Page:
Elisabeth Moss is pivoting from one women’s rights narrative to another. The star of the feminist dystopian drama “The Handmaid’s Tale” has signed on to topline Simon Curtis’ (“My Week With Marilyn”) indie film “Call Jane,” Variety reports. The project will center on the Jane Collective, a real 1960s underground abortion network. Moss’ character is a married woman who, after realizing she is pregnant, goes to the collective for help.
Hayley Schore (“Black Box”) and Roshan Sethi (“Code Black”) penned the “Call Jane” screenplay. Robbie Brenner, Jeff Kwatinetz, and Kevin McKeon are producing.
While it’s great to see Moss lead another project about women resisting the patriarchy — between this, “Handmaid’s Tale,” and “Top of the Lake,” she’s becoming the actress to watch if you crave feminist stories — we wish the producers of “Call Jane” had hired a female director. A story about women who were forced to go underground to attain safe abortions — because, you know, the male-run government failed to address their family planning needs — seems like it’d be better served with a woman behind the camera.
Rachel Carey’s “Ask for Jane,” also about the Jane Collective, went into production this summer. Carey’s film is a female affair onscreen and off: she wrote the script and star Cait Johnston is producing alongside Caroline Hirsch. “Ask for Jane” is expected to hit theaters sometime in 2018.
Moss received the Emmy for best actress in a drama series for “The Handmaid’s Tale” on Sunday. She plays Offred (formerly called June) in the Hulu series, a woman trying to survive Gilead, a society where fertile women are repeatedly raped and forced to bear children for its most powerful men. Moss also starred in Jane Campion’s mystery series “Top of the Lake: China Girl,” which aired on Sundance last week.
Elisabeth Moss to Topline Film About Underground Abortion Network was originally published in Women and Hollywood on Medium, where people are continuing the conversation by highlighting and responding to this story.
Production has begun on a new film based on the true story of the underground abortion network known as The Jane Collective, a press release has announced. “Ask for Jane” is the brainchild of Cait Johnston, who is among the project’s producers (along with Caroline Hirsch of Caroline’s Comedy Club). Written and directed by first-time feature filmmaker Rachel Carey, the pic stars Johnson (“The Knick”), Sarah Ramos (“How to be Single,” “Parenthood”), Alison Wright (“The Americans”), Cody Horn (“Magic Mike,” “End of Watch”), Sarah Steele (“The To-Do List”), and Chloe Levine (“The Oa”).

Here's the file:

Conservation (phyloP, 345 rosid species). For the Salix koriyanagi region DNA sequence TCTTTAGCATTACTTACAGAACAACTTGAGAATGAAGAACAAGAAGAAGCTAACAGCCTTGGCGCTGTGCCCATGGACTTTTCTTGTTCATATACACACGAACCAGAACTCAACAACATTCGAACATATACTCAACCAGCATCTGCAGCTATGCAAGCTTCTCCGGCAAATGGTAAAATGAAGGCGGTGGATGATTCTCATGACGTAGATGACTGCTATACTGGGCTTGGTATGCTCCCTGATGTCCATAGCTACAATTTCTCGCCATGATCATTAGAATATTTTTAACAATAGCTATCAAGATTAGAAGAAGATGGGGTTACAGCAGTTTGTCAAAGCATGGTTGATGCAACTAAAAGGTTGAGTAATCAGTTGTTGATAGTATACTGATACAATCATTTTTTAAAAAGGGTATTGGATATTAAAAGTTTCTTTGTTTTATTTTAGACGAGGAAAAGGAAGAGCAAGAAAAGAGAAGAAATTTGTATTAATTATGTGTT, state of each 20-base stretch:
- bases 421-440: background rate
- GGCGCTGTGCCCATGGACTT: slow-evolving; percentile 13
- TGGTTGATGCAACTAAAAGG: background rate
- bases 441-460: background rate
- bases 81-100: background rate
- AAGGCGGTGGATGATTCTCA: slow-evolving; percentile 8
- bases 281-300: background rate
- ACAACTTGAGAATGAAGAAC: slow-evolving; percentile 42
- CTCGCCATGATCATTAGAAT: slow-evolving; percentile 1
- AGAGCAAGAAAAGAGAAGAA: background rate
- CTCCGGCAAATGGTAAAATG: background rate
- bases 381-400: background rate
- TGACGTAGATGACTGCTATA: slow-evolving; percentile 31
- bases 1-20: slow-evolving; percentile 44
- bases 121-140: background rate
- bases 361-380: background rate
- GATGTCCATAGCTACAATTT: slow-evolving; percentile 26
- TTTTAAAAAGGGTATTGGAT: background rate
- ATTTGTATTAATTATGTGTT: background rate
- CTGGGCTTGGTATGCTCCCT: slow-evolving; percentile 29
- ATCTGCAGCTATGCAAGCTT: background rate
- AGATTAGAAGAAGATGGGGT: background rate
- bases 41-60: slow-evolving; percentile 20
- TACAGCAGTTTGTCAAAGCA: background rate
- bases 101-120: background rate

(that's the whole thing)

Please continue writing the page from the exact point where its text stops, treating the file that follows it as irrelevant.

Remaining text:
The Jane Collective was founded by a group of young college women and based in Chicago, where it helped over 11,000 women get illegal abortions between 1969 and 1973. Though fictionalized, this account of the work of the women known as “The Janes” will stick close to the source. Writer and activist Judith Arcana — a former “Jane” herself— is acting as a Consulting Producer on the film, in which she will also have a cameo role.
“During a time when abortions were illegal, reproductive rights were being challenged, and birth control wasn’t easily accessible or morally accepted The Janes fought for what they believed in and acted out of bravery to create opportunity and freedom for women,” the film’s official press release states. “Five years before Roe v. Wade came into legislation The Janes were writing their own set of rules by standing up for and supporting women.”
“When I first heard the story of the ‘Janes’ and their covert abortion service, I was surprised I’d never heard of them before, and we hope our film will change that,” Carey said in a statement. We are excited to have a female-driven team bringing this important story to a wider audience.”
If “Ask for Jane” sounds familiar, you may be remembering an earlier iteration of the project. According to the release, “In 2016 Carey and Johnston’s limited series ‘Ask for Jane’ was one of three finalists chosen in the New York Television Festival Works 4 Progress Initiative with Participant Media.”
Rachel Carey’s Film About Chicago’s Underground Abortion Network Goes into Production was originally published in Women and Hollywood on Medium, where people are continuing the conversation by highlighting and responding to this story.
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